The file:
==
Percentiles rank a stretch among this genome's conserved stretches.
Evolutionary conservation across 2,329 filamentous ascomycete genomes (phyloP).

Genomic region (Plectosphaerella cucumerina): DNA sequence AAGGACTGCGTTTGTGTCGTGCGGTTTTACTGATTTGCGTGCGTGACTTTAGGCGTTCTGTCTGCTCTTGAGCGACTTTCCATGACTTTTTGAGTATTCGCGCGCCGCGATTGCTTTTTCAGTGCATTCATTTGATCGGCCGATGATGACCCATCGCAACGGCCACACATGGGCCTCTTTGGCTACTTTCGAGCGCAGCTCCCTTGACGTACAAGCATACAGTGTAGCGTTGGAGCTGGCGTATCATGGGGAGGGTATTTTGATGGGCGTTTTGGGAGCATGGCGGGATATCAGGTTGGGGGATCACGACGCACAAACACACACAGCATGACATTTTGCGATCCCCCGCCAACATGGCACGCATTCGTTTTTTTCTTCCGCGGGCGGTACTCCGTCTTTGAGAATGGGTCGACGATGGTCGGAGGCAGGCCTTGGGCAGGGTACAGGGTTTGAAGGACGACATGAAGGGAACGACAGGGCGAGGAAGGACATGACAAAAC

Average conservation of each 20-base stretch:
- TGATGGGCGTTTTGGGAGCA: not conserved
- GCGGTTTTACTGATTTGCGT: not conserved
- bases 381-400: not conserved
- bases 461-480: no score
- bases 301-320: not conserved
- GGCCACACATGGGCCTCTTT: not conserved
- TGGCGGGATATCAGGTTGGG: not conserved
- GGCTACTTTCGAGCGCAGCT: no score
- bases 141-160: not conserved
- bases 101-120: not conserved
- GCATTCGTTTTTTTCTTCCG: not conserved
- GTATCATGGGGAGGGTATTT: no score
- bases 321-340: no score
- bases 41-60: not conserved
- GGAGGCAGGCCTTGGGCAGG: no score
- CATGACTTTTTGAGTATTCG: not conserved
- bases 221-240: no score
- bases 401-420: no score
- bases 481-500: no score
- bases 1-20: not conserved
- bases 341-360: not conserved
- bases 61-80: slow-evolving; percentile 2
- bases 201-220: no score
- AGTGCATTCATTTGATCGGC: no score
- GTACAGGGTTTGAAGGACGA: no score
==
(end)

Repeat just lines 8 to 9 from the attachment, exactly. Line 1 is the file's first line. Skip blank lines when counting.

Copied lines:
- bases 461-480: no score
- bases 301-320: not conserved